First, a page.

In step S103, the ECU 30 starts to measure time tm using the timer 32. Measurement of the time tm continues for as long as the variation amount Δbib_c remains smaller than the threshold Δbib_th1. In step S104, the ECU 30 determines whether or not the measured time tm exceeds a threshold (a time) t_th. The threshold t_th is used to determine whether or not variation in the current value bib remains suppressed, and is set appropriately. Information relating to the threshold t_th can be stored in advance in the memory 31.

When the measured time tm exceeds the threshold t_th, the ECU 30 determines that variation in the current value bib has converged, and performs processing of step S105. When the measured time tm is equal to or shorter than the threshold t_th, on the other hand, the ECU 30 returns to the processing of step S101.

In step S105, the ECU 30 detects a current value bich on the basis of the output of the current sensor 22. The current value bich is the current value bib detected when the measured time tm exceeds the threshold t_th. Further, the ECU 30 detects a voltage value (CCV) bvch of the battery pack 10 or the single cell 11 on the basis of the output of the monitoring unit 20 (the voltage monitoring IC 20 a).

The voltage value bvch is the voltage value by detected when the measured time tm exceeds the threshold t_th. Here, the current value bich and the voltage value bvch are detected at identical timings a plurality of times at predetermined period intervals. The number of times the current value bich and the voltage value bvch are detected may be set appropriately.

When variation occurs among the voltage values of the plurality of single cells 11, an average value of the voltage values can be used as the voltage value bvch, for example. When no variation occurs among the voltage values of the plurality of single cells 11, on the other hand, the voltage value of an arbitrary single cell 11 can be used as the voltage value bvch.

Equalization processing may be employed as processing for reducing the variation among the voltage values of the plurality of single cells 11. In the equalization processing, a single cell 11 having a high voltage value is discharged to align the voltage value of the single cell 11 with the voltage values of the other single cells 11. After performing the equalization processing in this manner, no variation occurs among the voltage values of the plurality of single cells 11, and therefore the voltage value of an arbitrary single cell 11 can be used as the voltage value bvch. When the voltage value of the battery pack 10 is detected by the monitoring unit 20, on the other hand, the voltage value of the battery pack 10 can be used as the voltage value bvch.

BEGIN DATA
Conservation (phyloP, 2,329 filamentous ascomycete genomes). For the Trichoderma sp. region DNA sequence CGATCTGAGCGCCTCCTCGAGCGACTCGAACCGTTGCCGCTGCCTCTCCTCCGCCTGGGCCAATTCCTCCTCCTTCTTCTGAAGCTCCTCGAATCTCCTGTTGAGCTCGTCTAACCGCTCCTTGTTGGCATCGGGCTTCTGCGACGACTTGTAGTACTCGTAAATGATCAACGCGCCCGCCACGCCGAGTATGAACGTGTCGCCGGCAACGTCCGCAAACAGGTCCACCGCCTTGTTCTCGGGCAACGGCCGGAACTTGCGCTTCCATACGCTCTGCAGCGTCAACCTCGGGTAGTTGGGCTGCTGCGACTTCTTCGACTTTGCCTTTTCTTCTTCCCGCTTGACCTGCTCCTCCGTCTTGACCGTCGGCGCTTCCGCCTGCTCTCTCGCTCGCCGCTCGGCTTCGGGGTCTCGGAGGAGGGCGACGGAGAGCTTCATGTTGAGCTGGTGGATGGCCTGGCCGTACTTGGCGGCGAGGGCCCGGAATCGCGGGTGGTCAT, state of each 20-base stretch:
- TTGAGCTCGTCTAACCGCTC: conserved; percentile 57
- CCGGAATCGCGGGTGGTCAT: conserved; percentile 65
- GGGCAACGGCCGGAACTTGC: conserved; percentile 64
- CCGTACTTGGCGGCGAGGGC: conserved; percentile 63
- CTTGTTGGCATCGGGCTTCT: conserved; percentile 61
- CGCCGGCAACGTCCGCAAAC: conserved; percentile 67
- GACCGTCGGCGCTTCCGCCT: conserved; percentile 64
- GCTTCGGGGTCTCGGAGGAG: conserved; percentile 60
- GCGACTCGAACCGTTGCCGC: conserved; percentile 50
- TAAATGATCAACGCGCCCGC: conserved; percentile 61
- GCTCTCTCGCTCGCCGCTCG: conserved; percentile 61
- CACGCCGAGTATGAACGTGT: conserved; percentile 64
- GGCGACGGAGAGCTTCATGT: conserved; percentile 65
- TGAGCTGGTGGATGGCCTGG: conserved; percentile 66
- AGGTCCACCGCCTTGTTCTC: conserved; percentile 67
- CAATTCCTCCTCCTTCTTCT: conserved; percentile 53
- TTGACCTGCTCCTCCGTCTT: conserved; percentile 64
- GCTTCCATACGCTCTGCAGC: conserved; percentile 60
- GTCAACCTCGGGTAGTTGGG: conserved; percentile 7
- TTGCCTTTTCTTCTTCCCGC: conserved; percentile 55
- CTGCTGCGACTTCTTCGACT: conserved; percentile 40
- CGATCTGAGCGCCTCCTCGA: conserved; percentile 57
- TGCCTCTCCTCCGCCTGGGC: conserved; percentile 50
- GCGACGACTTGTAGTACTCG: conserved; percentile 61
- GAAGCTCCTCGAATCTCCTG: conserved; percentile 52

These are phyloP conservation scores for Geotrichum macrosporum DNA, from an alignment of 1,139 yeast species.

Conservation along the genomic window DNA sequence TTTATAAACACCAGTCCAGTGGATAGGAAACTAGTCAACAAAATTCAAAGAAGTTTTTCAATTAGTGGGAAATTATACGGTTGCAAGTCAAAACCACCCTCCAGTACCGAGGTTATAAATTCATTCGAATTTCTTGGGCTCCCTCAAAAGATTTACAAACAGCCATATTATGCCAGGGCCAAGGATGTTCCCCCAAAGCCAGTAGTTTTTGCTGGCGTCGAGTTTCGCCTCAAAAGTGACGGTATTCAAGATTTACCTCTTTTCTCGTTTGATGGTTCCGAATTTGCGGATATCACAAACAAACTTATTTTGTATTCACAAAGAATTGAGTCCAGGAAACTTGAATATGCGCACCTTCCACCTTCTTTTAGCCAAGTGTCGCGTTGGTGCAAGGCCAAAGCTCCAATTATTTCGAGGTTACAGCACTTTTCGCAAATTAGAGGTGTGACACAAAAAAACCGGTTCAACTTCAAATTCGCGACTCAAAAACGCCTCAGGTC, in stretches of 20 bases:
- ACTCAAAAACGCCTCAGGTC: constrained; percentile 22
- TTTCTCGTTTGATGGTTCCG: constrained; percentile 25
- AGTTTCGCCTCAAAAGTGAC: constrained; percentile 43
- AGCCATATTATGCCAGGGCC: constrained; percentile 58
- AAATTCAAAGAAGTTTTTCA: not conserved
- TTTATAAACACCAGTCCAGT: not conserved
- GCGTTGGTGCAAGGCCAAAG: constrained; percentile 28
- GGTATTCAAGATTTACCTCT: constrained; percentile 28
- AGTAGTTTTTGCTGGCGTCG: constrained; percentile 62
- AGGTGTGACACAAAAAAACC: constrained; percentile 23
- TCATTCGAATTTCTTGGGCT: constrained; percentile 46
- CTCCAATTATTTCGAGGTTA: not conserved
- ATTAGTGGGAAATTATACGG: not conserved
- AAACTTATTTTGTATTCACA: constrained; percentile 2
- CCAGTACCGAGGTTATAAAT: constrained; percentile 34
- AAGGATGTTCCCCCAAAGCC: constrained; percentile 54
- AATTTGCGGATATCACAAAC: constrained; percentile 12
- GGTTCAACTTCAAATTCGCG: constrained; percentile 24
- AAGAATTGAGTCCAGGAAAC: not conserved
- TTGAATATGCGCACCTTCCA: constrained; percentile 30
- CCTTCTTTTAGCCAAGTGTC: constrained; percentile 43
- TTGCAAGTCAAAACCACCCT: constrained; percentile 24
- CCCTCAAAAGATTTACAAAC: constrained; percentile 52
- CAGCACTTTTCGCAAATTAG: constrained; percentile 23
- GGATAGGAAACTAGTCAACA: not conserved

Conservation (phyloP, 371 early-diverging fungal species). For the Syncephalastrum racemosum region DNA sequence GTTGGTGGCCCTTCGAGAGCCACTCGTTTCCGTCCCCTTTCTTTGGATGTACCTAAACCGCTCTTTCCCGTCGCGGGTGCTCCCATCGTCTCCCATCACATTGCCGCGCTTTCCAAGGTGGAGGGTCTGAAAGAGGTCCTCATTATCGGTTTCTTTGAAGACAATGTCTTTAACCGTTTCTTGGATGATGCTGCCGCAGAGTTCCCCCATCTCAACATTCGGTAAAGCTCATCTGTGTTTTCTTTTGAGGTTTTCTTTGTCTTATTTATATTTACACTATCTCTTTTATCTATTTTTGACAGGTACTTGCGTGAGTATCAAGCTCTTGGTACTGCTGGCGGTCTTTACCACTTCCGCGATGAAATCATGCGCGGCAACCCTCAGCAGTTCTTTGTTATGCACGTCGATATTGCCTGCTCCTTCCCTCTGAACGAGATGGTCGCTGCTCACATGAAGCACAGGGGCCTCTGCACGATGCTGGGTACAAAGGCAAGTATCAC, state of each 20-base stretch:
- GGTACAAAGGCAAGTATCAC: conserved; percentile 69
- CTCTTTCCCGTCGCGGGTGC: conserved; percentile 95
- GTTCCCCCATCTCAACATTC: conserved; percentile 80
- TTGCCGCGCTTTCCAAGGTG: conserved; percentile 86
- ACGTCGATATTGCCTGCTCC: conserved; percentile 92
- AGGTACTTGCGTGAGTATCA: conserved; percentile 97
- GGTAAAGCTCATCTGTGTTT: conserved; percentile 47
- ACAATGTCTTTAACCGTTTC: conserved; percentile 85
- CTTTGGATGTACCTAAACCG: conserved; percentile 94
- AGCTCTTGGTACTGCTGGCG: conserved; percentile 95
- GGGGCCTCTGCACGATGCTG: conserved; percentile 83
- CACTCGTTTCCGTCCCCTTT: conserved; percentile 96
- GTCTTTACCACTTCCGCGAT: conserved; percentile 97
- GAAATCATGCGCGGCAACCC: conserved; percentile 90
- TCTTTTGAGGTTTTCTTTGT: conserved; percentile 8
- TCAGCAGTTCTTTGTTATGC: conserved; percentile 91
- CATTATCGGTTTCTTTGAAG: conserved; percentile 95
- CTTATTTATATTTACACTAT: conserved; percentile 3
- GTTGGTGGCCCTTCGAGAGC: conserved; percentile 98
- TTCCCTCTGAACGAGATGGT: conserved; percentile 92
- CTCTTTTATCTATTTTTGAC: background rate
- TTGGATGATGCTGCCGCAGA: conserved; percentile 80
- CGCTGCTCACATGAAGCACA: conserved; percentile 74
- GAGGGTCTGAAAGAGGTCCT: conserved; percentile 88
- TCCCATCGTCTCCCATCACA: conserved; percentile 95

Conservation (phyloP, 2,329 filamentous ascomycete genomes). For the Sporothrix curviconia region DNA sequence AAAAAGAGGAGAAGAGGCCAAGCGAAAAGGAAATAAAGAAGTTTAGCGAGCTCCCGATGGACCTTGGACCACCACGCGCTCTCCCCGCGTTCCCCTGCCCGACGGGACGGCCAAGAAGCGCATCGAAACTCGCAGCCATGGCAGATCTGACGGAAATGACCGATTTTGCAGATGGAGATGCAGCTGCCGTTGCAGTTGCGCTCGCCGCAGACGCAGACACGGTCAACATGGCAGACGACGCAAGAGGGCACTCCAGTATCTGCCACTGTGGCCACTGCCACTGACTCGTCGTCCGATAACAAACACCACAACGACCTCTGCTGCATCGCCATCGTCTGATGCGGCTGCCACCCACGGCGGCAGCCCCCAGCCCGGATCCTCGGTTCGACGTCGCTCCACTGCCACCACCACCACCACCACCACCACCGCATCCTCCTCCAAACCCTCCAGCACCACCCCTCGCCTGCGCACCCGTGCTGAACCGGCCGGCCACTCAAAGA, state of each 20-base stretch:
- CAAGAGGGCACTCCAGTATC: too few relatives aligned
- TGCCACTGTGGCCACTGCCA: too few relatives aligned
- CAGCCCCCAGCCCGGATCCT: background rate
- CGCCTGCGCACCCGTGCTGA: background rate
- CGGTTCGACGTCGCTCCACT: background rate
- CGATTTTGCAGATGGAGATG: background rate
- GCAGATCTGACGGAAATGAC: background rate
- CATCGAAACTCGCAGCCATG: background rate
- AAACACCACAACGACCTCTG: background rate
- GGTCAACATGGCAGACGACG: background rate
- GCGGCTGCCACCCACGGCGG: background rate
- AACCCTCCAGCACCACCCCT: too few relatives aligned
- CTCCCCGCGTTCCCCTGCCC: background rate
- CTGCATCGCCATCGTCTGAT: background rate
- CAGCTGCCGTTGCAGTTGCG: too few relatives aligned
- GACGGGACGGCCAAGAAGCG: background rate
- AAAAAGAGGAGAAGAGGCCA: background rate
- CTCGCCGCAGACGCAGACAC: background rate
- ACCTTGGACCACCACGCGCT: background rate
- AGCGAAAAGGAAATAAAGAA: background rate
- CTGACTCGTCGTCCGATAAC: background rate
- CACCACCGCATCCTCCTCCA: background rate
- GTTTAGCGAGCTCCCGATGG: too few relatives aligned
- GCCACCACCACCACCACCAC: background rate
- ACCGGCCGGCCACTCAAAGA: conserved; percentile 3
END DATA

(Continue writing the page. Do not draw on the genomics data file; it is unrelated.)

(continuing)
The current value bich and the voltage value bvch detected in the processing of step S105 are stored in the memory 31. Note that in this embodiment, the current value bich and the voltage value bvch are detected a plurality of times, but may be detected once only.

Following completion of the processing for detecting the current value bich and the voltage value bvch, the ECU 30 stops the constant current charging in step S106. More specifically, the ECU 30 stops the power supply to the battery pack 10 from the external power supply by controlling the operation of the charger 26. When charging of the battery pack 10 is stopped, the voltage value of the battery pack 10 (the single cell 11) decreases, as described above using Equation (1).